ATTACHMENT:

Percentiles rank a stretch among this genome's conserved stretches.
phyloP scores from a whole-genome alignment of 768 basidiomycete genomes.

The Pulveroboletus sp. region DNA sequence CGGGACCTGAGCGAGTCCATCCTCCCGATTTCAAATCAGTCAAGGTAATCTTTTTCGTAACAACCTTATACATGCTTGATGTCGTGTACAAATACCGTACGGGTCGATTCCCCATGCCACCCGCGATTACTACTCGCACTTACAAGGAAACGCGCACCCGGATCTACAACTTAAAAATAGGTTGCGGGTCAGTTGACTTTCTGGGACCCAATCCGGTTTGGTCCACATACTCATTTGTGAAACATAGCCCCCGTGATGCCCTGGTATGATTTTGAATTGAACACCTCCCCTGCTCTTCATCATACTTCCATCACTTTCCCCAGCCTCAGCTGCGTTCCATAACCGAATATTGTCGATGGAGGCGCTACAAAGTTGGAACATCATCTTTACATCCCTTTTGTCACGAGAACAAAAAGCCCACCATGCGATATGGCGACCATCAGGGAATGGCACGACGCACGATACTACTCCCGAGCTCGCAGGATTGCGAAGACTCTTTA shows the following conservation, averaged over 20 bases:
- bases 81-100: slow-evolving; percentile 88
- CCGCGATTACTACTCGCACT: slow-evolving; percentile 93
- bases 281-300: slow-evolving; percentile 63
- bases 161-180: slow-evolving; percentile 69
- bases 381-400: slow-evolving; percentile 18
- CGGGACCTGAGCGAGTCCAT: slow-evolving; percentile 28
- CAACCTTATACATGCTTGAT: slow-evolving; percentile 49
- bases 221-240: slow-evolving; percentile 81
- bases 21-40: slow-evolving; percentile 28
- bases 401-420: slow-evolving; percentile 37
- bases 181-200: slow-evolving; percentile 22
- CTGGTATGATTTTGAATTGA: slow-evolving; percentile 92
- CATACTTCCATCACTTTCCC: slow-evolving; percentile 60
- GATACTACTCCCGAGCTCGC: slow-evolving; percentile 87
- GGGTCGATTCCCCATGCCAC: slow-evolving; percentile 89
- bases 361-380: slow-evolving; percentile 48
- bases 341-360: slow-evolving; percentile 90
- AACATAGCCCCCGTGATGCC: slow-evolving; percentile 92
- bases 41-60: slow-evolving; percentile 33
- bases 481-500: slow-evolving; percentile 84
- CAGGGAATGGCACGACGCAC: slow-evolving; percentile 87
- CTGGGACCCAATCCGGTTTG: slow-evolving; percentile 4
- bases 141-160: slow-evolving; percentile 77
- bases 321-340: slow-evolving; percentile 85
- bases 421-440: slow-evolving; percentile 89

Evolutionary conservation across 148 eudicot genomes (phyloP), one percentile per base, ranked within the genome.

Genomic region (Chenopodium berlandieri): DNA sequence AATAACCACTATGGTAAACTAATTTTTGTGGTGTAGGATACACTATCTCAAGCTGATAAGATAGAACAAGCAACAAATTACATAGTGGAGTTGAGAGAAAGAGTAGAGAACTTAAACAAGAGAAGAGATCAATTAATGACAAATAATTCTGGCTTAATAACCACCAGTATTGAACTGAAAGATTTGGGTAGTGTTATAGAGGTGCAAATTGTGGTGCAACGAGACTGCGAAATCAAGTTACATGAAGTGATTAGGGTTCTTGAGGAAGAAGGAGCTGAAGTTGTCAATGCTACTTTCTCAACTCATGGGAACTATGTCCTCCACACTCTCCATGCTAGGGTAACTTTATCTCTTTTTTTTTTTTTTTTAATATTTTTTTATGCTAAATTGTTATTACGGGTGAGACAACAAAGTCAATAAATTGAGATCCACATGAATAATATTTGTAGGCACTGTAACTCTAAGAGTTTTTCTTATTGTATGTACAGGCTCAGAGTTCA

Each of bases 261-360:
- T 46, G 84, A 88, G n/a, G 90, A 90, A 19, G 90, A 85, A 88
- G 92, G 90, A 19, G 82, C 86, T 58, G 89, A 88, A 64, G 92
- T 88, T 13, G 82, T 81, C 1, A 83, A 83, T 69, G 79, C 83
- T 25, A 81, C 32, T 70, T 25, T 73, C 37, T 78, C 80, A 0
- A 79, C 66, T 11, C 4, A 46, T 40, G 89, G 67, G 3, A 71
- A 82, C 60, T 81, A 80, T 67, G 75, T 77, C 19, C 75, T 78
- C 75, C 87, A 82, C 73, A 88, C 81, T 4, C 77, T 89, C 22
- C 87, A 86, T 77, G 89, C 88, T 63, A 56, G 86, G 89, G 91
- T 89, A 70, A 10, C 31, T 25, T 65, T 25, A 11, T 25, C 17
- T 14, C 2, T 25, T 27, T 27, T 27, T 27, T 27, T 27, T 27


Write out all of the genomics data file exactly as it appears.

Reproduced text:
Percentiles rank a stretch among this genome's conserved stretches.
phyloP scores from a whole-genome alignment of 768 basidiomycete genomes.

The Pulveroboletus sp. region DNA sequence CGGGACCTGAGCGAGTCCATCCTCCCGATTTCAAATCAGTCAAGGTAATCTTTTTCGTAACAACCTTATACATGCTTGATGTCGTGTACAAATACCGTACGGGTCGATTCCCCATGCCACCCGCGATTACTACTCGCACTTACAAGGAAACGCGCACCCGGATCTACAACTTAAAAATAGGTTGCGGGTCAGTTGACTTTCTGGGACCCAATCCGGTTTGGTCCACATACTCATTTGTGAAACATAGCCCCCGTGATGCCCTGGTATGATTTTGAATTGAACACCTCCCCTGCTCTTCATCATACTTCCATCACTTTCCCCAGCCTCAGCTGCGTTCCATAACCGAATATTGTCGATGGAGGCGCTACAAAGTTGGAACATCATCTTTACATCCCTTTTGTCACGAGAACAAAAAGCCCACCATGCGATATGGCGACCATCAGGGAATGGCACGACGCACGATACTACTCCCGAGCTCGCAGGATTGCGAAGACTCTTTA shows the following conservation, averaged over 20 bases:
- bases 81-100: slow-evolving; percentile 88
- CCGCGATTACTACTCGCACT: slow-evolving; percentile 93
- bases 281-300: slow-evolving; percentile 63
- bases 161-180: slow-evolving; percentile 69
- bases 381-400: slow-evolving; percentile 18
- CGGGACCTGAGCGAGTCCAT: slow-evolving; percentile 28
- CAACCTTATACATGCTTGAT: slow-evolving; percentile 49
- bases 221-240: slow-evolving; percentile 81
- bases 21-40: slow-evolving; percentile 28
- bases 401-420: slow-evolving; percentile 37
- bases 181-200: slow-evolving; percentile 22
- CTGGTATGATTTTGAATTGA: slow-evolving; percentile 92
- CATACTTCCATCACTTTCCC: slow-evolving; percentile 60
- GATACTACTCCCGAGCTCGC: slow-evolving; percentile 87
- GGGTCGATTCCCCATGCCAC: slow-evolving; percentile 89
- bases 361-380: slow-evolving; percentile 48
- bases 341-360: slow-evolving; percentile 90
- AACATAGCCCCCGTGATGCC: slow-evolving; percentile 92
- bases 41-60: slow-evolving; percentile 33
- bases 481-500: slow-evolving; percentile 84
- CAGGGAATGGCACGACGCAC: slow-evolving; percentile 87
- CTGGGACCCAATCCGGTTTG: slow-evolving; percentile 4
- bases 141-160: slow-evolving; percentile 77
- bases 321-340: slow-evolving; percentile 85
- bases 421-440: slow-evolving; percentile 89

Evolutionary conservation across 148 eudicot genomes (phyloP), one percentile per base, ranked within the genome.

Genomic region (Chenopodium berlandieri): DNA sequence AATAACCACTATGGTAAACTAATTTTTGTGGTGTAGGATACACTATCTCAAGCTGATAAGATAGAACAAGCAACAAATTACATAGTGGAGTTGAGAGAAAGAGTAGAGAACTTAAACAAGAGAAGAGATCAATTAATGACAAATAATTCTGGCTTAATAACCACCAGTATTGAACTGAAAGATTTGGGTAGTGTTATAGAGGTGCAAATTGTGGTGCAACGAGACTGCGAAATCAAGTTACATGAAGTGATTAGGGTTCTTGAGGAAGAAGGAGCTGAAGTTGTCAATGCTACTTTCTCAACTCATGGGAACTATGTCCTCCACACTCTCCATGCTAGGGTAACTTTATCTCTTTTTTTTTTTTTTTTAATATTTTTTTATGCTAAATTGTTATTACGGGTGAGACAACAAAGTCAATAAATTGAGATCCACATGAATAATATTTGTAGGCACTGTAACTCTAAGAGTTTTTCTTATTGTATGTACAGGCTCAGAGTTCA

Each of bases 261-360:
- T 46, G 84, A 88, G n/a, G 90, A 90, A 19, G 90, A 85, A 88
- G 92, G 90, A 19, G 82, C 86, T 58, G 89, A 88, A 64, G 92
- T 88, T 13, G 82, T 81, C 1, A 83, A 83, T 69, G 79, C 83
- T 25, A 81, C 32, T 70, T 25, T 73, C 37, T 78, C 80, A 0
- A 79, C 66, T 11, C 4, A 46, T 40, G 89, G 67, G 3, A 71
- A 82, C 60, T 81, A 80, T 67, G 75, T 77, C 19, C 75, T 78
- C 75, C 87, A 82, C 73, A 88, C 81, T 4, C 77, T 89, C 22
- C 87, A 86, T 77, G 89, C 88, T 63, A 56, G 86, G 89, G 91
- T 89, A 70, A 10, C 31, T 25, T 65, T 25, A 11, T 25, C 17
- T 14, C 2, T 25, T 27, T 27, T 27, T 27, T 27, T 27, T 27